Arenas, Guild Halls, PvP, etc

The D3 Team has said they’re open to considering arena combat, guild support, special PvP games and ladders, and so forth, but none of these are yet confirmed. They’re also not the party-based, co-op game type I’m covering in this column. We’ll get to those game types in another installment of On the Drawing Board.

Special Rewards?

Here’s where the rubber meets the road.

Raids and bonus quests and party-only games are hard to hard to argue against, if we assume they’re just free cake. Bonuses added to the core game; things players can do online if they want to, but that aren’t required. This dynamic changes if there are special events that have special rewards. If there are items that can only be found on such quests, or even if the odds of scoring the top items (or huge experience) are higher on those events, then the competitive players on Battle.net will specialize in them, and players who can’t join such groups, for whatever reason, will object to the “unfair advantage” other players are gaining.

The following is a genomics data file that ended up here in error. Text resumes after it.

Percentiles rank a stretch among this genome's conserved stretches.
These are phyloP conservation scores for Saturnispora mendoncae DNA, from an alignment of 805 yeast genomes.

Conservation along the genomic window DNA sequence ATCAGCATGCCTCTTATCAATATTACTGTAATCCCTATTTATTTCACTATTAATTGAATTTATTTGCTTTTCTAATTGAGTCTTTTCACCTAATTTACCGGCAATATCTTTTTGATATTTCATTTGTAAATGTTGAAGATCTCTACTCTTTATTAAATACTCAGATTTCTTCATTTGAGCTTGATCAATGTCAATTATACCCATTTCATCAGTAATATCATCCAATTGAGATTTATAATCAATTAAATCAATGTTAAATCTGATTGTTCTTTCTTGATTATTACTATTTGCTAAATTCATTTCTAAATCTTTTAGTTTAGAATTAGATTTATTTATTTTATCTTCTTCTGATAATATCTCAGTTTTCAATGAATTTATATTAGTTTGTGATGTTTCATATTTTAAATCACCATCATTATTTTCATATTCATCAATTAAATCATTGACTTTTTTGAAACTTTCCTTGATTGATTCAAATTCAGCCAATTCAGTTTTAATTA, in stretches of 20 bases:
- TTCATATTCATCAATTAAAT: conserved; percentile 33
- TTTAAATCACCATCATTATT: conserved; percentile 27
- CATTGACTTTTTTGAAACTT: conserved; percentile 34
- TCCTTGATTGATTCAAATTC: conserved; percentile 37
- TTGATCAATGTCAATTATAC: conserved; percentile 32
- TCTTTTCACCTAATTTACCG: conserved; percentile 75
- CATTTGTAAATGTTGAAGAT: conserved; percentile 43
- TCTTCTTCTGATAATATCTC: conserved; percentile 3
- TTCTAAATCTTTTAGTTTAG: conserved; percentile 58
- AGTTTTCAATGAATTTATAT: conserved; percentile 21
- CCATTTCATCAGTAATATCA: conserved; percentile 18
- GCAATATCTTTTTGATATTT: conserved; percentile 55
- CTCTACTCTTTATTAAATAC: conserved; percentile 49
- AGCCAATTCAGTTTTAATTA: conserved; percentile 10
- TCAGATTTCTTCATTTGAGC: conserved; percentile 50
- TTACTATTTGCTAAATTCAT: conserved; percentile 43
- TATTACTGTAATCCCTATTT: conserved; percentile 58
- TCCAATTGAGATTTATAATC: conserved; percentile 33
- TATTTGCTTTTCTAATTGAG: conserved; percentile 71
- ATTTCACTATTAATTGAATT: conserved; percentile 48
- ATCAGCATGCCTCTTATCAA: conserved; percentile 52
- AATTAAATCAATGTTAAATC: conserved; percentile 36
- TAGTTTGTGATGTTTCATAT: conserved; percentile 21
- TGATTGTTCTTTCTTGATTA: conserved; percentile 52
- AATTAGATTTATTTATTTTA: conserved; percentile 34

Is this a valid concern? Many runewords and uniques are only findable on the realm ladders. The Pandemonium Event and Uber Diablo can be beaten far more easily by some classes/builds than others. Yet most players on Battle.net don’t object to them on those grounds. Just because one of your characters can’t do something doesn’t mean you think other players shouldn’t have the chance to engage in it. Does it?

Conclusion

This discussion is largely speculative at this point, and will remain so until Blizzard reveals more about Diablo 3’s online play. Prior to Diablo 2’s release, the D2 Team was full of happy ideas about guild support, arena games, multiplayer bonuses, special difficulty levels that would only be playable by large parties, and so on. As we know, none of those features actually made it into the game, reinforcing the wisdom in not counting too many online chickens before their B.net eggs hatch.